Xylitol and Teeth – What The Experts Say
What is Xylitol:
Xylitol is a naturally occurring sugar alcohol found in small amounts of fruits and vegetables. It has been used as a sweetener aimed to improve oral health1. Xylitol as well as other sugar alcohols are not readily metabolized by oral bacteria, and thus are considered non-cariogenic sugar substitutes 2.
How do I get Xylitol
Xylitol is available in many forms (eg, gums, mints, chewable tablets, lozenges, toothpastes, mouthwashes, cough mixtures, and oral wipes). The chewing process enhances the caries inhibitory effect.
Do Xylitol Benefits Out Weigh The Side Effects?
The main concern with xylitol is in order to see the dental benefits, one must consume 3-8 gram each day and spread out that amount 5 times throughout the day. At this constant level abdominal distress and diarrhea have been reported 3.
What do the studies prove:
Overall the results are inconclusive for caries reduction in short term use as well as long-term use. To consume 3-8 grams of Xylitol is unrealistic in a clinical practice 4,5.
At Growing Smiles in Floral Vale, we agree with the American Academy of Pediatric Dentistry that Xylitol is a non-cariogenic replacement for sugar. But the lack of consistent evidence that Xylitol reduces the cavity causing bacteria in children in addition to the abdominal side effects is why we do not recommend the use of Xylitol as part of a daily oral health regimen.
Xylitol and Dogs:
Xylitol is considered safe for human consumption, it is extremely toxic to dogs. Only 0.10 g/kg of xylitol can cause issues. Thus a dog weighing about 7 pounds (3kg) can get sick from eating less than 1 piece of xylitol chewing gum.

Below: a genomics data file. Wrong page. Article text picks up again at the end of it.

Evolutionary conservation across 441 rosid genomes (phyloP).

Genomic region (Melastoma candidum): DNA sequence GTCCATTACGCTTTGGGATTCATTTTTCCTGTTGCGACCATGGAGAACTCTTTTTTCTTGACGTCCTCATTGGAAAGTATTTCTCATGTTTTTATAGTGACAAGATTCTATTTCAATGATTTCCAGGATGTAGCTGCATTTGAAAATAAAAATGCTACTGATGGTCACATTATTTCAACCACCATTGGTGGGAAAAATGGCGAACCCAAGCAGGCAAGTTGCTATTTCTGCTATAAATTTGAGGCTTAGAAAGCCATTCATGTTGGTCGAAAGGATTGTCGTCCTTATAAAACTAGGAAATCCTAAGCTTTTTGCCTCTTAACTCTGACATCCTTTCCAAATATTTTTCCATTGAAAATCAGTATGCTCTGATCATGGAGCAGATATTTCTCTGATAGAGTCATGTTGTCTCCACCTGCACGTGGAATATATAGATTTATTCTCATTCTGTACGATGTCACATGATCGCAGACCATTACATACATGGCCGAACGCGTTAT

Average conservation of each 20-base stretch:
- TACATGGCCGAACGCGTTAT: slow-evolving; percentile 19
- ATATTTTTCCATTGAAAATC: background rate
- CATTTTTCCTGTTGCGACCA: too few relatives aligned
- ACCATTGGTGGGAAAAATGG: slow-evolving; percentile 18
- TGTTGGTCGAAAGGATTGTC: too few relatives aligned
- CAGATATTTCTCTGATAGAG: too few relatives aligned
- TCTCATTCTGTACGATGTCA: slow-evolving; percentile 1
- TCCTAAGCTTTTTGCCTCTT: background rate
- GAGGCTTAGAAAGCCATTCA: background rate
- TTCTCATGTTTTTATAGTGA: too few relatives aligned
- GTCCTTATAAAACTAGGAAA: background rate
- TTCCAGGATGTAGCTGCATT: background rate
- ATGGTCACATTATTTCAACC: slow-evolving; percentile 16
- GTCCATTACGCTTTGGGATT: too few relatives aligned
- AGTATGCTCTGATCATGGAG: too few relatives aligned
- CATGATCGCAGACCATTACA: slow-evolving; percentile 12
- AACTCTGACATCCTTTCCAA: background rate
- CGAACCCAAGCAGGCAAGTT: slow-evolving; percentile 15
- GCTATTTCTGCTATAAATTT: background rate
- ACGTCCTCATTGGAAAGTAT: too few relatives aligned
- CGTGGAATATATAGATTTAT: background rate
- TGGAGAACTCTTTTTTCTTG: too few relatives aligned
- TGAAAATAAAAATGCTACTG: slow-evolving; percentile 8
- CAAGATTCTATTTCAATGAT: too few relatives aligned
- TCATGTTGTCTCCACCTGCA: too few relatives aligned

1. Mäkinen KK. Biochemical principles of the use of xylitol in medicine and nutrition with special consideration of dental aspects. Experientia Suppl 1978;30:1-160.
2. Scheinin A, Mäkinen KK, Ylitalo K. Turku sugar studies. V. Final report on the effect of sucrose, fructose and xylitol diets on caries incidence in man. Acta Odontol Scand 1976;34(4):179-216
3.Ly KA, Milgrom P, Rothen M. Xylitol, sweeteners, and dental caries. Pediatr Dent 2006;28(2):154-63. Discussion 192-8.
4. Oscarson P, Lif Holgerson P, Sjöström I, Twetman S, Stecksén-Blicks C. Influence of a low xylitol-dose on mutans streptococci colonisation and caries development in preschool children. Eur Arch Paediatr Dent 2006; 7(3):142-7.
Stecksén-Blicks C, Holgerson PL, Twetman S. Effect of xylitol and xylitol-fluoride lozenges on approximal caries development in high caries-risk children. Int J Paediatr Dent 2008;18(3):170-7.
Kovari H, Pienihäkkinen K, Alanen P. Use of xylitol chewing gum in daycare centers: A follow-up study in Savonlinna, Finland. Acta Odontol Scand 2003;61(6):367-70.
5: Hujoel PP, Mäkinen KK, Bennett CA, et al. The optimum time to initiate habitual xylitol gum-chewing for obtaining long-term caries prevention. J Dent Res 1999; 78(3):797-803.